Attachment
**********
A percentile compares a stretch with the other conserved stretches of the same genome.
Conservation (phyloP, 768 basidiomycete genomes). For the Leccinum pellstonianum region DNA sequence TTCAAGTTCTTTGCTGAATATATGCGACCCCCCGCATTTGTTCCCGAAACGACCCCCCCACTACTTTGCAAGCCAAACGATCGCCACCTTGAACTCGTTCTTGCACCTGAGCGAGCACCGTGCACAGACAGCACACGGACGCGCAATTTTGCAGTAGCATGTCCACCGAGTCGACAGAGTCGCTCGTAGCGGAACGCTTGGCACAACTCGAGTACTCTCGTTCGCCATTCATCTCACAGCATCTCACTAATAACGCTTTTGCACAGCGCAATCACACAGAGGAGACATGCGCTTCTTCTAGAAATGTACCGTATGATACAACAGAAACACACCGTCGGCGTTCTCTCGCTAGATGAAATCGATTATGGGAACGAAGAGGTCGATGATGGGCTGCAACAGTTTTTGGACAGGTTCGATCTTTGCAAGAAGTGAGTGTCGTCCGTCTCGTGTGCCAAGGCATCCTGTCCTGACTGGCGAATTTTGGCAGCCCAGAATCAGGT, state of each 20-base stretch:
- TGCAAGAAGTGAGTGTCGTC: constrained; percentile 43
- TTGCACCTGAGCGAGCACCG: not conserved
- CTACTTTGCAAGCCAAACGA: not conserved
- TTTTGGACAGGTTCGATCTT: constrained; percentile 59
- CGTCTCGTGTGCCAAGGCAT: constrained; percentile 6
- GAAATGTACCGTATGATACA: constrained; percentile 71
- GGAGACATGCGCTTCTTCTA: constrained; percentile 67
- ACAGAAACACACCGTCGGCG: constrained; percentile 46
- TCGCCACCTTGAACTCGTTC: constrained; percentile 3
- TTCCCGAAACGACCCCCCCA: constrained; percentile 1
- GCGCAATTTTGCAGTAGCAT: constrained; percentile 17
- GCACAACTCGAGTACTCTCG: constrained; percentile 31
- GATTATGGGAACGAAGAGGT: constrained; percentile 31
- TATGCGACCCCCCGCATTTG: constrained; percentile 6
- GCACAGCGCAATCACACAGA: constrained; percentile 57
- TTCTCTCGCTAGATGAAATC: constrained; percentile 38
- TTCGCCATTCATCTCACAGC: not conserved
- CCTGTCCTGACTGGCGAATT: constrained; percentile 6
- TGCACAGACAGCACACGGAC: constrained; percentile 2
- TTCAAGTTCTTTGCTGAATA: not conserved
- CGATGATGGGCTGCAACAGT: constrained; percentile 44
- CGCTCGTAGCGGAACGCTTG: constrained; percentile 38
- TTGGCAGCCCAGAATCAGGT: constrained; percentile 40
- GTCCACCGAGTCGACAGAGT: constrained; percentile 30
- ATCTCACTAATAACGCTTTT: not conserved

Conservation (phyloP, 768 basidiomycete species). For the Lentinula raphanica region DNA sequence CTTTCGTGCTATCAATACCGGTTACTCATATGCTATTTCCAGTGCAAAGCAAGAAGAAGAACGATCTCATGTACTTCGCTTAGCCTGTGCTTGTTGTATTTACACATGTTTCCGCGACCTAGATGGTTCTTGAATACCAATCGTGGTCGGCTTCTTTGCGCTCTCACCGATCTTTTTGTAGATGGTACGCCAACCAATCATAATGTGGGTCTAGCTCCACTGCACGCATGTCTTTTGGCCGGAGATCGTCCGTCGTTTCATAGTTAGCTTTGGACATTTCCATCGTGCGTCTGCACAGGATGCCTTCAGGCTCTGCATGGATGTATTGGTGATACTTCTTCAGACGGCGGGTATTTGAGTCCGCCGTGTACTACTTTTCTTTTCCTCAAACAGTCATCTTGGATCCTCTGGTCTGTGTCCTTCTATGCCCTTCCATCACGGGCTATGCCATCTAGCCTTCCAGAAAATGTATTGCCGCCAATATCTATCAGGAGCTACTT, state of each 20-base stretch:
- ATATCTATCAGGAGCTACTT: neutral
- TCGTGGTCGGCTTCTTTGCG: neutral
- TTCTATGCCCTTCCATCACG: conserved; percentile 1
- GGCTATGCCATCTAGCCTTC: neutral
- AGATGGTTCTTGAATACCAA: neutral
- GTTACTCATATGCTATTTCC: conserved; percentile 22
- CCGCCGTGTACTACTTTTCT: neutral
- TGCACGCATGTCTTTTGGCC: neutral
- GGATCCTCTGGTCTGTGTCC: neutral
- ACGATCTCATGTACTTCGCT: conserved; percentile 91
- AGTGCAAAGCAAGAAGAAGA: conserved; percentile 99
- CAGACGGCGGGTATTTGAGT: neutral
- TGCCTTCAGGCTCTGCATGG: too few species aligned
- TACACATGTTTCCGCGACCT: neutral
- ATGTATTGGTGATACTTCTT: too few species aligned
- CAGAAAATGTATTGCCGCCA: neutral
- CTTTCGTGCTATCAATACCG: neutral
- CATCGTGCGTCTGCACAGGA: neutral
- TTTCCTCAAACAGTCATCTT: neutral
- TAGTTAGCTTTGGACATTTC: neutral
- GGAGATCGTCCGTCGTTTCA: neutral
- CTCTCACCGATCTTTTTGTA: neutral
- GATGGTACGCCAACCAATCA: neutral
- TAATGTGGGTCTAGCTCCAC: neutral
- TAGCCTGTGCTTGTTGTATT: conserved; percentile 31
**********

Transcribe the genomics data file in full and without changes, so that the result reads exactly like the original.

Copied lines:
A percentile compares a stretch with the other conserved stretches of the same genome.
Conservation (phyloP, 768 basidiomycete genomes). For the Leccinum pellstonianum region DNA sequence TTCAAGTTCTTTGCTGAATATATGCGACCCCCCGCATTTGTTCCCGAAACGACCCCCCCACTACTTTGCAAGCCAAACGATCGCCACCTTGAACTCGTTCTTGCACCTGAGCGAGCACCGTGCACAGACAGCACACGGACGCGCAATTTTGCAGTAGCATGTCCACCGAGTCGACAGAGTCGCTCGTAGCGGAACGCTTGGCACAACTCGAGTACTCTCGTTCGCCATTCATCTCACAGCATCTCACTAATAACGCTTTTGCACAGCGCAATCACACAGAGGAGACATGCGCTTCTTCTAGAAATGTACCGTATGATACAACAGAAACACACCGTCGGCGTTCTCTCGCTAGATGAAATCGATTATGGGAACGAAGAGGTCGATGATGGGCTGCAACAGTTTTTGGACAGGTTCGATCTTTGCAAGAAGTGAGTGTCGTCCGTCTCGTGTGCCAAGGCATCCTGTCCTGACTGGCGAATTTTGGCAGCCCAGAATCAGGT, state of each 20-base stretch:
- TGCAAGAAGTGAGTGTCGTC: constrained; percentile 43
- TTGCACCTGAGCGAGCACCG: not conserved
- CTACTTTGCAAGCCAAACGA: not conserved
- TTTTGGACAGGTTCGATCTT: constrained; percentile 59
- CGTCTCGTGTGCCAAGGCAT: constrained; percentile 6
- GAAATGTACCGTATGATACA: constrained; percentile 71
- GGAGACATGCGCTTCTTCTA: constrained; percentile 67
- ACAGAAACACACCGTCGGCG: constrained; percentile 46
- TCGCCACCTTGAACTCGTTC: constrained; percentile 3
- TTCCCGAAACGACCCCCCCA: constrained; percentile 1
- GCGCAATTTTGCAGTAGCAT: constrained; percentile 17
- GCACAACTCGAGTACTCTCG: constrained; percentile 31
- GATTATGGGAACGAAGAGGT: constrained; percentile 31
- TATGCGACCCCCCGCATTTG: constrained; percentile 6
- GCACAGCGCAATCACACAGA: constrained; percentile 57
- TTCTCTCGCTAGATGAAATC: constrained; percentile 38
- TTCGCCATTCATCTCACAGC: not conserved
- CCTGTCCTGACTGGCGAATT: constrained; percentile 6
- TGCACAGACAGCACACGGAC: constrained; percentile 2
- TTCAAGTTCTTTGCTGAATA: not conserved
- CGATGATGGGCTGCAACAGT: constrained; percentile 44
- CGCTCGTAGCGGAACGCTTG: constrained; percentile 38
- TTGGCAGCCCAGAATCAGGT: constrained; percentile 40
- GTCCACCGAGTCGACAGAGT: constrained; percentile 30
- ATCTCACTAATAACGCTTTT: not conserved

Conservation (phyloP, 768 basidiomycete species). For the Lentinula raphanica region DNA sequence CTTTCGTGCTATCAATACCGGTTACTCATATGCTATTTCCAGTGCAAAGCAAGAAGAAGAACGATCTCATGTACTTCGCTTAGCCTGTGCTTGTTGTATTTACACATGTTTCCGCGACCTAGATGGTTCTTGAATACCAATCGTGGTCGGCTTCTTTGCGCTCTCACCGATCTTTTTGTAGATGGTACGCCAACCAATCATAATGTGGGTCTAGCTCCACTGCACGCATGTCTTTTGGCCGGAGATCGTCCGTCGTTTCATAGTTAGCTTTGGACATTTCCATCGTGCGTCTGCACAGGATGCCTTCAGGCTCTGCATGGATGTATTGGTGATACTTCTTCAGACGGCGGGTATTTGAGTCCGCCGTGTACTACTTTTCTTTTCCTCAAACAGTCATCTTGGATCCTCTGGTCTGTGTCCTTCTATGCCCTTCCATCACGGGCTATGCCATCTAGCCTTCCAGAAAATGTATTGCCGCCAATATCTATCAGGAGCTACTT, state of each 20-base stretch:
- ATATCTATCAGGAGCTACTT: neutral
- TCGTGGTCGGCTTCTTTGCG: neutral
- TTCTATGCCCTTCCATCACG: conserved; percentile 1
- GGCTATGCCATCTAGCCTTC: neutral
- AGATGGTTCTTGAATACCAA: neutral
- GTTACTCATATGCTATTTCC: conserved; percentile 22
- CCGCCGTGTACTACTTTTCT: neutral
- TGCACGCATGTCTTTTGGCC: neutral
- GGATCCTCTGGTCTGTGTCC: neutral
- ACGATCTCATGTACTTCGCT: conserved; percentile 91
- AGTGCAAAGCAAGAAGAAGA: conserved; percentile 99
- CAGACGGCGGGTATTTGAGT: neutral
- TGCCTTCAGGCTCTGCATGG: too few species aligned
- TACACATGTTTCCGCGACCT: neutral
- ATGTATTGGTGATACTTCTT: too few species aligned
- CAGAAAATGTATTGCCGCCA: neutral
- CTTTCGTGCTATCAATACCG: neutral
- CATCGTGCGTCTGCACAGGA: neutral
- TTTCCTCAAACAGTCATCTT: neutral
- TAGTTAGCTTTGGACATTTC: neutral
- GGAGATCGTCCGTCGTTTCA: neutral
- CTCTCACCGATCTTTTTGTA: neutral
- GATGGTACGCCAACCAATCA: neutral
- TAATGTGGGTCTAGCTCCAC: neutral
- TAGCCTGTGCTTGTTGTATT: conserved; percentile 31